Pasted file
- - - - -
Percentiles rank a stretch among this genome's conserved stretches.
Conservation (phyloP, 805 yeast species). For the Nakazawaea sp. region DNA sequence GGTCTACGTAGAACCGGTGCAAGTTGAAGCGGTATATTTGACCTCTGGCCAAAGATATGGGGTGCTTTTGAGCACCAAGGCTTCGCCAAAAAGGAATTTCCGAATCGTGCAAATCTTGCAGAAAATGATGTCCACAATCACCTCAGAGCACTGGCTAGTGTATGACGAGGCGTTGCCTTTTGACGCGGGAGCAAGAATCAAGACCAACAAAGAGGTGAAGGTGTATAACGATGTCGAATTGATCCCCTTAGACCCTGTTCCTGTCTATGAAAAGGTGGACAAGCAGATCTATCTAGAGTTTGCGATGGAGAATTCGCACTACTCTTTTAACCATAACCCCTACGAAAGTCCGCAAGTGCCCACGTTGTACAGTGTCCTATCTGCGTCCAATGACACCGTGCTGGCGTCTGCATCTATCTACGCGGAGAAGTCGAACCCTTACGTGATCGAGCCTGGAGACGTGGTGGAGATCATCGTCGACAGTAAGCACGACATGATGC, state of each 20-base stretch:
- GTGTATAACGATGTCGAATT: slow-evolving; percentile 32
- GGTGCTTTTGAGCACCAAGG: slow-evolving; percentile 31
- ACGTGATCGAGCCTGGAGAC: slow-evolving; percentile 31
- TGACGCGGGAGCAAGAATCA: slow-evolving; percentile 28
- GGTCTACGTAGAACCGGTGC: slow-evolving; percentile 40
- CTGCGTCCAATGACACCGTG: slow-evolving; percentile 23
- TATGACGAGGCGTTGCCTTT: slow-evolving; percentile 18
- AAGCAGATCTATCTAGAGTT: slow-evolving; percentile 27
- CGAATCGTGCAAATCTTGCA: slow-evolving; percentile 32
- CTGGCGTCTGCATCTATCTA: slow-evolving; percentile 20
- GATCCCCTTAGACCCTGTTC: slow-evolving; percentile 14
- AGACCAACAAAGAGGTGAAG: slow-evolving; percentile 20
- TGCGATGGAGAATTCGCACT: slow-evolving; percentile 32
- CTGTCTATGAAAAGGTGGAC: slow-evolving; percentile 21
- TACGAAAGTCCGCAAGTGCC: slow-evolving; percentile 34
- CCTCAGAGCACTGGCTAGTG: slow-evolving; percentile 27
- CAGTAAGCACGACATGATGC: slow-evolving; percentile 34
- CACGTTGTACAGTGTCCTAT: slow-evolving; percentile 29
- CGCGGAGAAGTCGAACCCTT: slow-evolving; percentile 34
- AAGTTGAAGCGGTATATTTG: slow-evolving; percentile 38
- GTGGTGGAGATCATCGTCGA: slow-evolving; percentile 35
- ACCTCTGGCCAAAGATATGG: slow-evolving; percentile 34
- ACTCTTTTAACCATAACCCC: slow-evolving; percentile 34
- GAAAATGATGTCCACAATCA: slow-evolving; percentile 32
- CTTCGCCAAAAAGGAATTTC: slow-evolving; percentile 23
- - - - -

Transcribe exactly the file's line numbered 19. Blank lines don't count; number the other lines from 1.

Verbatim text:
- CAGTAAGCACGACATGATGC: slow-evolving; percentile 34